On September 15, 1896, two massive steam locomotives raced toward each other at full throttle on a single track 15 miles north of Waco. The trains’ planned rendezvous point was the temporary town of Crush, created for a single day to host a bizarre publicity stunt staged by the Missouri, Kansas and Texas Railroad, commonly known as the Katy.
More than 40,000 people crowded the slopes above the crash site, pushing forward anxiously to get a good view of the collision between the locomotives—each pulling six boxcars. Roaring downhill at estimated speeds of 45 to 60 mph, steam whistles screaming, the trains collided with a shattering boom punctuated by rending timbers and billowing black smoke. By some accounts, the locomotives reared up against each other like battling beasts, and then fell over on their sides. Silence fell for an instant, and then the boilers of both engines simultaneously exploded, launching missiles of metal through the air and into the crowd.
In the blink of an eye, what was supposed to be a safe publicity stunt turned deadly: Three people were killed, including teenager Ernest Darnall, who watched the spectacle from his perch in a mesquite tree and died instantly when a heavy hook on the end of a wrecking chain hit him between the eyes and split his skull. Several dozen people were injured, including those scalded by steam and burned by jagged, hot shrapnel. A flying bolt ripped out the right eye of official event photographer Jervis Deane, who was on a stand less than 100 feet from the track.
Injured spectators sprawled on the ground in pain and bewilderment—they had been assured that the engines’ boilers would not explode.
The train wreck was the brainchild of William George Crush, passenger agent for the Katy, who convinced his superiors that a staged train wreck would generate much-needed publicity for the railroad during a time of national economic downturn. Crush was right. Newspapers from all over wrote about the impending event, and the Katy arranged for 33 excursion trains to pick up onlookers from around the state and deliver them for the price of a $2 round-trip ticket.
Two 35-ton engines (1870s vintage) were chosen as the participants. Old No. 999 was painted bright green and No. 1001 blood red. Each was outfitted with six boxcars plastered with advertising posters. Crush, a friend of showman P.T. Barnum, threw himself into the preparations with theatrical gusto, setting up a restaurant inside a borrowed Ringling Brothers circus tent.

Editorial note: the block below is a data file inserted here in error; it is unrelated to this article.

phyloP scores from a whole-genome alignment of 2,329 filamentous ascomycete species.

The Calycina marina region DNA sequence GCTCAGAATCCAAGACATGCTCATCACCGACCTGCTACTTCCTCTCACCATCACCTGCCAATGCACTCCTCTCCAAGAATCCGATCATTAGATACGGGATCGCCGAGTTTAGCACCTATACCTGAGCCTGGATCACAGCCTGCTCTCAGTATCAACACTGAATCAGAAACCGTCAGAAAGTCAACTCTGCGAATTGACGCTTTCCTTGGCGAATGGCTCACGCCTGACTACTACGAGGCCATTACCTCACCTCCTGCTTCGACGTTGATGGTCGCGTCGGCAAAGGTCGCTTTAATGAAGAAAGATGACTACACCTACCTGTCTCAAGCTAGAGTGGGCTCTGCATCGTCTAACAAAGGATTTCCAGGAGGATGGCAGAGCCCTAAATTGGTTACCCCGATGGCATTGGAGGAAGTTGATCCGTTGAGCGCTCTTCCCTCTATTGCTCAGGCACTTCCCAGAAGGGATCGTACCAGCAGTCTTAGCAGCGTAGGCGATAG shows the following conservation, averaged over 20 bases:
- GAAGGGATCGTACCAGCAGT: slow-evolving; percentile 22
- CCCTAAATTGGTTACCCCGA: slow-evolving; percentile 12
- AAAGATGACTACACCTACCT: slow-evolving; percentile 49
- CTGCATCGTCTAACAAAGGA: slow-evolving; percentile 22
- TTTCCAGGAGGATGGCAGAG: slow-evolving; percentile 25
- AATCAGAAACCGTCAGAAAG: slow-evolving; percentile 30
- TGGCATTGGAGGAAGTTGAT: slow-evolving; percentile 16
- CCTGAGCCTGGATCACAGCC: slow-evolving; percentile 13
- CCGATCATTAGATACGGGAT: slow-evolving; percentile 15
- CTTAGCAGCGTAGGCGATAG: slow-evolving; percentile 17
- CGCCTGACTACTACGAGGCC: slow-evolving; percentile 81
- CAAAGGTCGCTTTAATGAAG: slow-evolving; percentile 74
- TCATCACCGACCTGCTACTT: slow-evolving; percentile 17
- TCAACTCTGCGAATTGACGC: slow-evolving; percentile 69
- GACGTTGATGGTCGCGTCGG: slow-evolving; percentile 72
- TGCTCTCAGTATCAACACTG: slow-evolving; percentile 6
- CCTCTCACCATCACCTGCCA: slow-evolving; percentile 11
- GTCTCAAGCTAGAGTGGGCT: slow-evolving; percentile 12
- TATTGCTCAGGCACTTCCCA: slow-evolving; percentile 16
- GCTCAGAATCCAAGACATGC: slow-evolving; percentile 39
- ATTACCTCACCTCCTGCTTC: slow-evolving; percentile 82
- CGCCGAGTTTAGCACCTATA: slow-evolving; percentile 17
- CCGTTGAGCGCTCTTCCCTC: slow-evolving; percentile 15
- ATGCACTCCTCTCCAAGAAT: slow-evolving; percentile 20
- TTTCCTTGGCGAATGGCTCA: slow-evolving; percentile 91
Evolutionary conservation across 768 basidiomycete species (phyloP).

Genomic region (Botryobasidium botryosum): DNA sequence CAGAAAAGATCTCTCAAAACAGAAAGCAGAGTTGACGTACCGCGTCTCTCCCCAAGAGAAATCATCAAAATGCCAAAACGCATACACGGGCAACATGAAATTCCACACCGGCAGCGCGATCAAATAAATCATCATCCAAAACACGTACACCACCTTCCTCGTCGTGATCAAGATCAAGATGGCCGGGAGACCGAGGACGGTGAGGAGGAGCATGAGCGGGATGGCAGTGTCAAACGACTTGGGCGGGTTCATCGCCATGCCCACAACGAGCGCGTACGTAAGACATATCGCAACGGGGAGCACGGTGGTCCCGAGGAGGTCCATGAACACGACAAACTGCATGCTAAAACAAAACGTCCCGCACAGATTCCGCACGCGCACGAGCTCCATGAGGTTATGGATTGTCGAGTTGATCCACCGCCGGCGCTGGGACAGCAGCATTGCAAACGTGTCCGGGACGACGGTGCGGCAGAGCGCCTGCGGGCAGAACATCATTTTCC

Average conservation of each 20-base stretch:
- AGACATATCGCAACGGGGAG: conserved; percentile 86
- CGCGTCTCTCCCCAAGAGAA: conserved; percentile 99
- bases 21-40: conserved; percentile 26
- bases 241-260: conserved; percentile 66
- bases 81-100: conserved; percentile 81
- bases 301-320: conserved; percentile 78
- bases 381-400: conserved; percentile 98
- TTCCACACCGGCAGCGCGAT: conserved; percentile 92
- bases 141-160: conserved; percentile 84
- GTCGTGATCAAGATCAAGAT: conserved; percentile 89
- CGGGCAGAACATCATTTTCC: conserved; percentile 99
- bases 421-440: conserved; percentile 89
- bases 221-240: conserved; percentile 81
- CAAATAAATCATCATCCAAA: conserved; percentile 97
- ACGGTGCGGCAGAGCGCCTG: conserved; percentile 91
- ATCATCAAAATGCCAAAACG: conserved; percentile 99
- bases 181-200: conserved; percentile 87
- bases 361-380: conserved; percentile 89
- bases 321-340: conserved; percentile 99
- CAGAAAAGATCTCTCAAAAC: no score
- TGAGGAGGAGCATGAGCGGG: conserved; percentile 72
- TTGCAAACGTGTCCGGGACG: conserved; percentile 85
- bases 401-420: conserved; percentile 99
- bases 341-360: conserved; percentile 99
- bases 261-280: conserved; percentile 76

Excitement reached fever pitch around 4 p.m. as the two trains steamed slowly together and touched cowcatchers, the locomotive equivalent of the dueling handshake. Then each engine backed up one mile. The track lay in a shallow valley among three hills, creating a natural amphitheater and affording the shoulder-to-shoulder crowd a fine view. Crews onboard the locomotives had their instructions: Open the throttles all the way, tie the whistle cords down and JUMP. Crush, conspicuous on a prancing white horse, rode back and forth before the crowd, which pressed ever forward, beyond the roped-off safety zone. When all was ready, Crush threw his hat into the air, and the trains began to move.
After the crash and explosion, the crowd momentarily stood stunned as groans and cries from the injured filled the air. Those wounded were collected, some from as far as half a mile away, and treated by doctors who had closed their offices to witness the event. The uninjured rushed forward to snatch souvenirs from the smoking ruins.
Before nightfall, Agent Crush was summarily fired, but it only took a few days for railroad officials to discover that the crash at Crush had accomplished its purpose: Overnight, the story made headlines around the world. Everyone was talking about the Katy, business boomed, and Crush was quietly rehired. Scott Joplin, the great ragtime composer who was rumored to be at the event, wrote a musical tribute called “The Great Crush Collision March” later that year.
Katy officials financially compensated the injured and the families of the deceased. Deane accepted a $10,000 settlement and a lifetime pass on the Katy. A few months after the crash, he put this notice in a Waco newspaper: “Having gotten all the loose screws and other hardware out of my head, am now ready for all photographic business.”
The crash of the locomotives achieved its publicity purpose, but, not surprisingly, no railroad has ever elected to repeat it.
Martha Deeringer is a frequent contributor.